No. 1 Duke's freshmen: College hoops' must-see attraction
DURHAM, N.C. (AP) — Drake has already been spotted wearing Zion Williamson's high school jersey.
Let that be proof: Duke's season is just starting, and the Blue Devils' freshmen have already arrived.
Just three games into their college careers, the youngsters have made top-ranked Duke the top story in college basketball. But Williamson said it's not all about the freshmen.
"This is a team, and there are other players — there are upperclassmen, and they lead us, because they've been through this," said the 6-foot-7, 285-pound Williamson who wows fans with his athletic ability and acrobatic dunks. "We can sit here and say we know what away games will be like, but we really don't until we experience it."
Everyone seems to want to take that journey with them.
It's early, but the youngsters are becoming a must-see phenomenon while their highlights take social media by storm and even their pregame layup lines draw oohs and aahs.
"They're so much more than just highlight plays and dunks," co-captain Jack White said. "These guys are great basketball players."
It all started, of course, with that season-opening 118-84 rout of then-No. 2 Kentucky, turning the Champions Classic into their personal and collective showcase.
A group that showed up on campus as the consensus No. 1 recruiting class in the nation has done nothing to disprove that evaluation. Tre Jones, at 6-2, runs the point. The 6-8 Cameron Reddish spots up for 3-pointers. Then there's 6-7 RJ Barrett, the top-rated player in the class, does a little bit of everything. And Williamson runs the floor and finishes strong at the rim — often dazzling the crowd in the process.
"As long as we play unselfish and play together," Reddish said, "we're pretty good."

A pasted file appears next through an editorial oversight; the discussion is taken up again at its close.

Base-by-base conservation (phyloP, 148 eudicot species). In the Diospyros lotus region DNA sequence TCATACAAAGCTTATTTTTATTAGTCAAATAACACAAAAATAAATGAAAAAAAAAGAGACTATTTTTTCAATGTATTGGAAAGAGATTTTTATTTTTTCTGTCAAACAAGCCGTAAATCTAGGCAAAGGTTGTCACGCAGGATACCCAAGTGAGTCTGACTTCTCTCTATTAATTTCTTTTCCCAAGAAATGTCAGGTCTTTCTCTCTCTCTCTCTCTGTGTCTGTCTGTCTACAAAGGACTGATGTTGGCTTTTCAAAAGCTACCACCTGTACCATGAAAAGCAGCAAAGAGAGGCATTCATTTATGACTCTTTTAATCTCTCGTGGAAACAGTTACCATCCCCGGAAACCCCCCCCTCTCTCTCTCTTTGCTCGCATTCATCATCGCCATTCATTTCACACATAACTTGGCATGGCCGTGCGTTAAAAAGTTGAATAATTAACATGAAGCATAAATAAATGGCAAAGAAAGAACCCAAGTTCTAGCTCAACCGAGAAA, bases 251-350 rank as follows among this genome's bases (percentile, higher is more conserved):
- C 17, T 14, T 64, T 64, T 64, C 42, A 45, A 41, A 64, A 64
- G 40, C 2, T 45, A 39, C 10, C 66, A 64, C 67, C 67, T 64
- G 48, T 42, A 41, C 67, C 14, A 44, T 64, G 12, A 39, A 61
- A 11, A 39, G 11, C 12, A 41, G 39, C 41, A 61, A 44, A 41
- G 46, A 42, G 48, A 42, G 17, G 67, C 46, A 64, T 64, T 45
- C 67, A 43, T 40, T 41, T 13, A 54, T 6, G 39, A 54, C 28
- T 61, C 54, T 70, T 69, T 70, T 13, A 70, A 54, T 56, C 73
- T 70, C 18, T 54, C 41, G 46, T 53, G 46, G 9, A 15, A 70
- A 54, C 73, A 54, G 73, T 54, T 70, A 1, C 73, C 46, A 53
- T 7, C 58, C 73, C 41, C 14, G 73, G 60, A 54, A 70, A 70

According to Duke officials, the team's Instagram videos during the first week of the season were viewed more than 2 million times — more than fellow blueblood programs Kentucky (412,000) and North Carolina (172,000).
The highlights kept coming throughout an 84-46 beatdown of Eastern Michigan on Wednesday night.
One in particular — perhaps Williamson's signature dunk , at least so far — stood out.
Reddish lofted an alley-oop pass that at first seemed headed for the Duke pep band. Williamson leaped so high to grab it that his armpits and eyes were level with the rim, and he slammed it home. By that point, Williamson had more dunks (four) than Eastern Michigan had field goals (three).
Williamson acknowledged that he even surprises himself sometimes.
In the locker room after Wednesday night's game, he broke into a hearty laugh when teammate Joey Baker pulled out his cellphone to show a photo proving that Williamson did, in fact, soar to eye-level with the rim.
"I wanted to get super-hyped," he quipped, "but I had to get back on defense."
Having one-and-done players roll through the program has become commonplace in recent years — Duke replaced four one-year players from last season with this group — and Barrett and Williamson are popular projections as the first two picks in next June's NBA draft. Both of them have scored at least 20 points in all three games.
Nor is Hall of Fame coach Mike Krzyzewski a stranger to the spotlight that always glares on the Duke program he's led to five national championships.
But college stardom is a new experience for these freshmen, and what Krzyzewski has described as "exceptional noise" surrounding the team became exponentially louder after the 34-point rout of Kentucky — now arguably no longer the capital of one-and-done.
In the days after that victory, Scott paid the freshmen a visit , and they learned to come to grips with just how their accomplishments resonated throughout the sport. Reddish said that putting the Kentucky win in the past and moving on was "definitely tough" but that "we can't dwell on any win.
"We've got to keep getting better every day," he added.
If that happens, it may be impossible to drown out that "exceptional noise."